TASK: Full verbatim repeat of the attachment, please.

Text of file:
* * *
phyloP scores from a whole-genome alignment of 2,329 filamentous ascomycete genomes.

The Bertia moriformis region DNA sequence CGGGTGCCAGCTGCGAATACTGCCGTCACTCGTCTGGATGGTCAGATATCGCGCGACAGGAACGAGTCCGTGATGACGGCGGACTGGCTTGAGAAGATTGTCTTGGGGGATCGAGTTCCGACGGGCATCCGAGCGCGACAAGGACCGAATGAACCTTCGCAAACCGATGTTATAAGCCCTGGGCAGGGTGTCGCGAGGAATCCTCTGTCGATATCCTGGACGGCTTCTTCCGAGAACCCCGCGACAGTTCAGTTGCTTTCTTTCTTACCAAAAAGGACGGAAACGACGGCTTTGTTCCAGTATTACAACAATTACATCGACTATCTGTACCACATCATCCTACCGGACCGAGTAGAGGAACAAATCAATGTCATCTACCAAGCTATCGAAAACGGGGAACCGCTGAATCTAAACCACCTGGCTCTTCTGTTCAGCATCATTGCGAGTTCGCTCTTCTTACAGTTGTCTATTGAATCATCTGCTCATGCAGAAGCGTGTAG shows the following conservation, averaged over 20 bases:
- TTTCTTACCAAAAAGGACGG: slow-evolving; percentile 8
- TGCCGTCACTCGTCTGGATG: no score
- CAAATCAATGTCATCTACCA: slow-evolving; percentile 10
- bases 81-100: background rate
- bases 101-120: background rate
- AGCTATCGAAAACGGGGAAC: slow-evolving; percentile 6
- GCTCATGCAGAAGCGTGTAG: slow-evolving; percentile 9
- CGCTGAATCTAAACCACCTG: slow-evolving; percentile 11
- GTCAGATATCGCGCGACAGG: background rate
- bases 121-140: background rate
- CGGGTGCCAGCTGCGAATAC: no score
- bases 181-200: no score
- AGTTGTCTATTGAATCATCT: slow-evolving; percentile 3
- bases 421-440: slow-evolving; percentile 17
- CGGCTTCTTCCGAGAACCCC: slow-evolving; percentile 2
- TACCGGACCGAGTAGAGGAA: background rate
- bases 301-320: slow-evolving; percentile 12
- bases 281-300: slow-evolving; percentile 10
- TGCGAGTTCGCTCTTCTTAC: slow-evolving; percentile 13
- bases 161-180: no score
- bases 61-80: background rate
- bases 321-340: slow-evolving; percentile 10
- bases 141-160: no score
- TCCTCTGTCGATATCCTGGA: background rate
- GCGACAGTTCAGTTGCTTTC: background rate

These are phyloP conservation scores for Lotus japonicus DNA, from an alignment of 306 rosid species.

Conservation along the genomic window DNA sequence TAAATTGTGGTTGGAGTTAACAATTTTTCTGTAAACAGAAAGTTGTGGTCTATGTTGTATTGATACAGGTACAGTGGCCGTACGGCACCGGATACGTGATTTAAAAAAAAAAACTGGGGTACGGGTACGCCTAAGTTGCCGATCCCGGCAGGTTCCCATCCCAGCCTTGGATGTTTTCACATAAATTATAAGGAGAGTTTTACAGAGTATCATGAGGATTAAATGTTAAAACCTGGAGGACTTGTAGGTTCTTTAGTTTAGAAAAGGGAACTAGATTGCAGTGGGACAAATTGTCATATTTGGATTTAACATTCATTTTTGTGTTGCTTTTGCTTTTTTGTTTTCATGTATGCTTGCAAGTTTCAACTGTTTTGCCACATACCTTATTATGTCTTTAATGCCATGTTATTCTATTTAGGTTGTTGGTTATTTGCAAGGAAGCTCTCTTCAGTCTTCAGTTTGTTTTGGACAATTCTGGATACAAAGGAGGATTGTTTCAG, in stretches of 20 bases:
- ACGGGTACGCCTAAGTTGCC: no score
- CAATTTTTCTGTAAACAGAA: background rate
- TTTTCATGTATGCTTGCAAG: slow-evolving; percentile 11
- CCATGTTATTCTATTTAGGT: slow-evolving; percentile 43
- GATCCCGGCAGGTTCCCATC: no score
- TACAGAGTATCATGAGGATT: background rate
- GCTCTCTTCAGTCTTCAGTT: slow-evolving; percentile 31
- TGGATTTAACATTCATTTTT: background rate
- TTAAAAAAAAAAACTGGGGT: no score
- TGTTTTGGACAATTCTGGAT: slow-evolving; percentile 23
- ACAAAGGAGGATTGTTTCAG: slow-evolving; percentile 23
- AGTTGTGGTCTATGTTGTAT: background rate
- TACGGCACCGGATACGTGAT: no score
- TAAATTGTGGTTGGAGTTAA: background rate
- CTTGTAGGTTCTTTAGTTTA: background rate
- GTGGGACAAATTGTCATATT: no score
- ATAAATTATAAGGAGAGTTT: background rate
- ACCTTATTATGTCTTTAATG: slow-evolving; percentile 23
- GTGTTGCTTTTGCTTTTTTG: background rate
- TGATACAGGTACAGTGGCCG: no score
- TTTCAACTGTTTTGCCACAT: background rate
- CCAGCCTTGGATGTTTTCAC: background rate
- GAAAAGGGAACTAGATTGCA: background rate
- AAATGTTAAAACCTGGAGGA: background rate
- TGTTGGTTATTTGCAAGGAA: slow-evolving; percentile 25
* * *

phyloP scores from a whole-genome alignment of 2,329 filamentous ascomycete genomes.

The Bertia moriformis region DNA sequence CGGGTGCCAGCTGCGAATACTGCCGTCACTCGTCTGGATGGTCAGATATCGCGCGACAGGAACGAGTCCGTGATGACGGCGGACTGGCTTGAGAAGATTGTCTTGGGGGATCGAGTTCCGACGGGCATCCGAGCGCGACAAGGACCGAATGAACCTTCGCAAACCGATGTTATAAGCCCTGGGCAGGGTGTCGCGAGGAATCCTCTGTCGATATCCTGGACGGCTTCTTCCGAGAACCCCGCGACAGTTCAGTTGCTTTCTTTCTTACCAAAAAGGACGGAAACGACGGCTTTGTTCCAGTATTACAACAATTACATCGACTATCTGTACCACATCATCCTACCGGACCGAGTAGAGGAACAAATCAATGTCATCTACCAAGCTATCGAAAACGGGGAACCGCTGAATCTAAACCACCTGGCTCTTCTGTTCAGCATCATTGCGAGTTCGCTCTTCTTACAGTTGTCTATTGAATCATCTGCTCATGCAGAAGCGTGTAG shows the following conservation, averaged over 20 bases:
- TTTCTTACCAAAAAGGACGG: slow-evolving; percentile 8
- TGCCGTCACTCGTCTGGATG: no score
- CAAATCAATGTCATCTACCA: slow-evolving; percentile 10
- bases 81-100: background rate
- bases 101-120: background rate
- AGCTATCGAAAACGGGGAAC: slow-evolving; percentile 6
- GCTCATGCAGAAGCGTGTAG: slow-evolving; percentile 9
- CGCTGAATCTAAACCACCTG: slow-evolving; percentile 11
- GTCAGATATCGCGCGACAGG: background rate
- bases 121-140: background rate
- CGGGTGCCAGCTGCGAATAC: no score
- bases 181-200: no score
- AGTTGTCTATTGAATCATCT: slow-evolving; percentile 3
- bases 421-440: slow-evolving; percentile 17
- CGGCTTCTTCCGAGAACCCC: slow-evolving; percentile 2
- TACCGGACCGAGTAGAGGAA: background rate
- bases 301-320: slow-evolving; percentile 12
- bases 281-300: slow-evolving; percentile 10
- TGCGAGTTCGCTCTTCTTAC: slow-evolving; percentile 13
- bases 161-180: no score
- bases 61-80: background rate
- bases 321-340: slow-evolving; percentile 10
- bases 141-160: no score
- TCCTCTGTCGATATCCTGGA: background rate
- GCGACAGTTCAGTTGCTTTC: background rate

These are phyloP conservation scores for Lotus japonicus DNA, from an alignment of 306 rosid species.

Conservation along the genomic window DNA sequence TAAATTGTGGTTGGAGTTAACAATTTTTCTGTAAACAGAAAGTTGTGGTCTATGTTGTATTGATACAGGTACAGTGGCCGTACGGCACCGGATACGTGATTTAAAAAAAAAAACTGGGGTACGGGTACGCCTAAGTTGCCGATCCCGGCAGGTTCCCATCCCAGCCTTGGATGTTTTCACATAAATTATAAGGAGAGTTTTACAGAGTATCATGAGGATTAAATGTTAAAACCTGGAGGACTTGTAGGTTCTTTAGTTTAGAAAAGGGAACTAGATTGCAGTGGGACAAATTGTCATATTTGGATTTAACATTCATTTTTGTGTTGCTTTTGCTTTTTTGTTTTCATGTATGCTTGCAAGTTTCAACTGTTTTGCCACATACCTTATTATGTCTTTAATGCCATGTTATTCTATTTAGGTTGTTGGTTATTTGCAAGGAAGCTCTCTTCAGTCTTCAGTTTGTTTTGGACAATTCTGGATACAAAGGAGGATTGTTTCAG, in stretches of 20 bases:
- ACGGGTACGCCTAAGTTGCC: no score
- CAATTTTTCTGTAAACAGAA: background rate
- TTTTCATGTATGCTTGCAAG: slow-evolving; percentile 11
- CCATGTTATTCTATTTAGGT: slow-evolving; percentile 43
- GATCCCGGCAGGTTCCCATC: no score
- TACAGAGTATCATGAGGATT: background rate
- GCTCTCTTCAGTCTTCAGTT: slow-evolving; percentile 31
- TGGATTTAACATTCATTTTT: background rate
- TTAAAAAAAAAAACTGGGGT: no score
- TGTTTTGGACAATTCTGGAT: slow-evolving; percentile 23
- ACAAAGGAGGATTGTTTCAG: slow-evolving; percentile 23
- AGTTGTGGTCTATGTTGTAT: background rate
- TACGGCACCGGATACGTGAT: no score
- TAAATTGTGGTTGGAGTTAA: background rate
- CTTGTAGGTTCTTTAGTTTA: background rate
- GTGGGACAAATTGTCATATT: no score
- ATAAATTATAAGGAGAGTTT: background rate
- ACCTTATTATGTCTTTAATG: slow-evolving; percentile 23
- GTGTTGCTTTTGCTTTTTTG: background rate
- TGATACAGGTACAGTGGCCG: no score
- TTTCAACTGTTTTGCCACAT: background rate
- CCAGCCTTGGATGTTTTCAC: background rate
- GAAAAGGGAACTAGATTGCA: background rate
- AAATGTTAAAACCTGGAGGA: background rate
- TGTTGGTTATTTGCAAGGAA: slow-evolving; percentile 25